Can I Sue My Employer For Not Letting Me Breastfeed
It is recommended by the American Academy for Pediatrics that mothers breastfeed exclusively for 6 months and continue to breastfeed for another 6 months after the introduction of solid foods. In fact, it is well documented that breastfeeding provides newborns with essential proteins and nutrients, is linked to higher IQ later in life, and leads to other benefits as well.
But allowing mothers to breastfeed or pump milk at work has benefits for the employer also. Giving employee mothers the opportunity and privacy to express milk decreases workplace absences and also encourages productivity because mothers are less stressed about family-related issues.
However, more and more employers are discriminating against the most vulnerable class of people, mothers who need to breastfeed or express milk for a newborn child.
What Are My Breastfeeding Rights at Work?
It is often against the law for your employer to discriminate against you on the basis of your pregnancy. Accordingly, your boss cannot demote you, harass you, or otherwise take some adverse employment action against you because of your pregnancy. However, since breastfeeding is an essential part of your pregnancy, it is also illegal for your employer to restrict your ability to express milk for your newborn. Under California law, breastfeeding discrimination is a form of sex discrimination.
Expressing milk for a newborn is an important aspect of nursing a newborn. When you are at work you should be given:
- The opportunity to express your milk in sanitary conditions
- Adequate breaks to express milk, with ample time
- The privacy to express your milk without interruption
There are numerous legal protections for mothers expressing milk to do so without the anxiety of a looming boss.
For example, there is the Reasonable Break Time for Nursing Mothers Act, which was an amendment to the Fair Labor Standards Act (FLSA) under the U.S. Department of Labor. Under this act, “employers are required to provide reasonable break time for an employee to express breast milk for her nursing child for 1 year after the child’s birth each time such employee has need to express milk.” Employers must also provide “a place, other than a bathroom, that is shielded from view and free from intrusion from coworkers and the public, which may be used by an employee to express breast milk.”
Some key requirements federal law has in place against breastfeeding discrimination include:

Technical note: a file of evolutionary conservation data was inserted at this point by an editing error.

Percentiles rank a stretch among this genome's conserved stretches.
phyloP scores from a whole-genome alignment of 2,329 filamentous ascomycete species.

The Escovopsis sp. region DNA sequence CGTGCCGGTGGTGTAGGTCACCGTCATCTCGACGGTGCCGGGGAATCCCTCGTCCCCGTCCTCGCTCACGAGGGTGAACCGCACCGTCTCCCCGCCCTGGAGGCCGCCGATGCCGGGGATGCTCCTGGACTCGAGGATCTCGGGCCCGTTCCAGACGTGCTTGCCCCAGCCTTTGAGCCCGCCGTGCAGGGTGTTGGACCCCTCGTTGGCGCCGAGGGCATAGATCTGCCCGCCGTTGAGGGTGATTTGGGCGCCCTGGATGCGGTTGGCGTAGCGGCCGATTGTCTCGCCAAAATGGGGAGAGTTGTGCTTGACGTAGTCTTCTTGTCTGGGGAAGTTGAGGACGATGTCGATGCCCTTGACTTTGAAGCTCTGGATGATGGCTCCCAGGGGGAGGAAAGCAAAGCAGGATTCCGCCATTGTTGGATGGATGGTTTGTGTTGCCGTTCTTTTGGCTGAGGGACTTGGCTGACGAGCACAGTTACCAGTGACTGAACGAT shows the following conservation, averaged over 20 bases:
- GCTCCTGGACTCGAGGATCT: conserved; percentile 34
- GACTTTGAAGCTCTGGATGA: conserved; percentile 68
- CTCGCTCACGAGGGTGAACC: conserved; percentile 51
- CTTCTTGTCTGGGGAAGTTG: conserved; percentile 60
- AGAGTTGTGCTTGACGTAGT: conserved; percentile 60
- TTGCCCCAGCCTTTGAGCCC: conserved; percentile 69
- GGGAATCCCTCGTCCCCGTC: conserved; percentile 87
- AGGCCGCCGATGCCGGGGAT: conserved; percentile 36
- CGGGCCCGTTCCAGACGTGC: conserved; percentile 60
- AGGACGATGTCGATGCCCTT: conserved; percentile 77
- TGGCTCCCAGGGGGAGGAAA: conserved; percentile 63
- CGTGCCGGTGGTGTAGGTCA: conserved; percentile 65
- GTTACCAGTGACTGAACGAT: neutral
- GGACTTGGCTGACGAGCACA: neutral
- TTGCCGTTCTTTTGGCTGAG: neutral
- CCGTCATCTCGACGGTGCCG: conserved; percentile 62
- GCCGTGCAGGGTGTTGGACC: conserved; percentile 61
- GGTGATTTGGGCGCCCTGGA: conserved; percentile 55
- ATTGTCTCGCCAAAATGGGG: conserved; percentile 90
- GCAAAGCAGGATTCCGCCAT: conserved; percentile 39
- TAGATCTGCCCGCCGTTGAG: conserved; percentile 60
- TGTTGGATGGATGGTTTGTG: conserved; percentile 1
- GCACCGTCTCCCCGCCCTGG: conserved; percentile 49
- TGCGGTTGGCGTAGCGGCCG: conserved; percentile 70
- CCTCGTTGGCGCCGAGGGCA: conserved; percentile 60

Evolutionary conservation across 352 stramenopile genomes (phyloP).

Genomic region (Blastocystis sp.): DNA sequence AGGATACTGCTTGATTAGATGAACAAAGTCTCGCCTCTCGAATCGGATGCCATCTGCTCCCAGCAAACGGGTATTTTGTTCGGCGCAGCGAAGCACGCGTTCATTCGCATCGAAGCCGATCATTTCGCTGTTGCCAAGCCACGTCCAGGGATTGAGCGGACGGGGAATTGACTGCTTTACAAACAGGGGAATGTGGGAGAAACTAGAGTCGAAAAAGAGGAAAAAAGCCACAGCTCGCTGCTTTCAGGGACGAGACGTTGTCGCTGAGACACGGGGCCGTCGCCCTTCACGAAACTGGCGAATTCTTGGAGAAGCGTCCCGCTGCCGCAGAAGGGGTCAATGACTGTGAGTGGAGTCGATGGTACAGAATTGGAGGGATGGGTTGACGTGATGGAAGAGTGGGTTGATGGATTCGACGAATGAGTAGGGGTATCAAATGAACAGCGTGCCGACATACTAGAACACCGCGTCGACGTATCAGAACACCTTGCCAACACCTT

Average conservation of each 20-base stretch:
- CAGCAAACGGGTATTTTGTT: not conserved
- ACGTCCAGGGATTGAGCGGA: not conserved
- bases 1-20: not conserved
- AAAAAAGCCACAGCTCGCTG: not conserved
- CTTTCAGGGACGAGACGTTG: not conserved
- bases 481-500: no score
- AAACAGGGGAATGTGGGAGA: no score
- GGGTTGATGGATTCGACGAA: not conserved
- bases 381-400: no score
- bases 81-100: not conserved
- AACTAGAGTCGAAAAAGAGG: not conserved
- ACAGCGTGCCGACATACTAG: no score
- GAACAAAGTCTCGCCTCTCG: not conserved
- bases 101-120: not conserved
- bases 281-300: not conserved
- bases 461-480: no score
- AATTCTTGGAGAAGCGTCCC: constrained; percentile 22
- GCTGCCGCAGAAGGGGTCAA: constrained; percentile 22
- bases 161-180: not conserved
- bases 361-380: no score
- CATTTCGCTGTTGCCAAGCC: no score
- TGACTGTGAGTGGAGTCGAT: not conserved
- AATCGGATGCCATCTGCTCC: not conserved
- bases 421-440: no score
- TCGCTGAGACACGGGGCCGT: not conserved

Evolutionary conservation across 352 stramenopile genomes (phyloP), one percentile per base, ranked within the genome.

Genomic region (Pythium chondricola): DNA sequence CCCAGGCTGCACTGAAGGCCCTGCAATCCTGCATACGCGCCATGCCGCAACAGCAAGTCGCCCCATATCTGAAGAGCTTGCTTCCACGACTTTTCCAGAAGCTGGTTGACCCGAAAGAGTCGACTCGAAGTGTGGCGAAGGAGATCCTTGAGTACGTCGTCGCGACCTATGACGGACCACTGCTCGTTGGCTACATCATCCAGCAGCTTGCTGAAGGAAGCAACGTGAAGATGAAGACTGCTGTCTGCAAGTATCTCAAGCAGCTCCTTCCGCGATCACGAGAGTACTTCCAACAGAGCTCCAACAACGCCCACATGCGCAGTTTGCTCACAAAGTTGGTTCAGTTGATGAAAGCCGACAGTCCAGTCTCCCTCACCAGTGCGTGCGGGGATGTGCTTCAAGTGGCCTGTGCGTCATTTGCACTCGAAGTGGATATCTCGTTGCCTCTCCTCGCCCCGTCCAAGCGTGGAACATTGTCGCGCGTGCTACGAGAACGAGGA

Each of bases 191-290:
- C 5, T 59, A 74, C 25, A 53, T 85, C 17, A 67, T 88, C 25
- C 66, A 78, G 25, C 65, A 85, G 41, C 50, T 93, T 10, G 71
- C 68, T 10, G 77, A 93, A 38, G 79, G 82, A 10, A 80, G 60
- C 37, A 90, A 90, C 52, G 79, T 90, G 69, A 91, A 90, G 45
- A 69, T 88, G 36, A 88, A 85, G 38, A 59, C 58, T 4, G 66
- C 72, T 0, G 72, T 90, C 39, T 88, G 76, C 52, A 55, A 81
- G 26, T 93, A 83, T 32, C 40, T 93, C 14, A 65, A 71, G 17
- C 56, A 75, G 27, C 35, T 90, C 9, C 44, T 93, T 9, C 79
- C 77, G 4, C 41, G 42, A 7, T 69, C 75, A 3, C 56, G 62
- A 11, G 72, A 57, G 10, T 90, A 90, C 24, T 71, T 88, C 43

- Your boss has to provide a place other than the bathroom for you to express milk
- You must be given adequate time to express milk, not just a couple of minutes
- When expressing milk, you should be given privacy, meaning your coworkers can’t see you
- If your employer has less than 50 employees, they may not be required to give you the break to express milk if it would cause an undue hardship
Under California law, however, women are provided much more protection. California law says that a mother may breastfeed her child anywhere in public or private, except the private home or residence of another. California law requires that employers provide a room within close distance to the employee’s working area to express milk without being intruded upon by coworkers. In other words, California treats breastfeeding discrimination and the restrictions on expressing milk as a form of sex discrimination
Some Questions You Are Asking Yourself
- Am I allowed a rest break to pump milk for my baby?
- Is my boss supposed to give me a private room to pump milk for my newborn?
- Is my employer allowed to fire me for pumping milk?
- Can my boss retaliate against me for expressing milk?
Talk To A Lawyer Today!
Free Consultations and You Pay NOTHING Unless We Win!
Talk to a Lawyer Now! Free Consultations and No Fee Guarantee. You should immediately contact a lawyer in the event you have denied the opportunity to breastfeed your newborn. The sooner you speak to a lawyer the better your case will fare.
On the other hand, the longer you wait, the more you limit your damages and risk the potential of missing the deadline to file a lawsuit. Contact the lawyers at Miracle Mile Law Group at (888) 244-0706 or contact us online to get more information about your rights. There are absolutely no fees unless we win.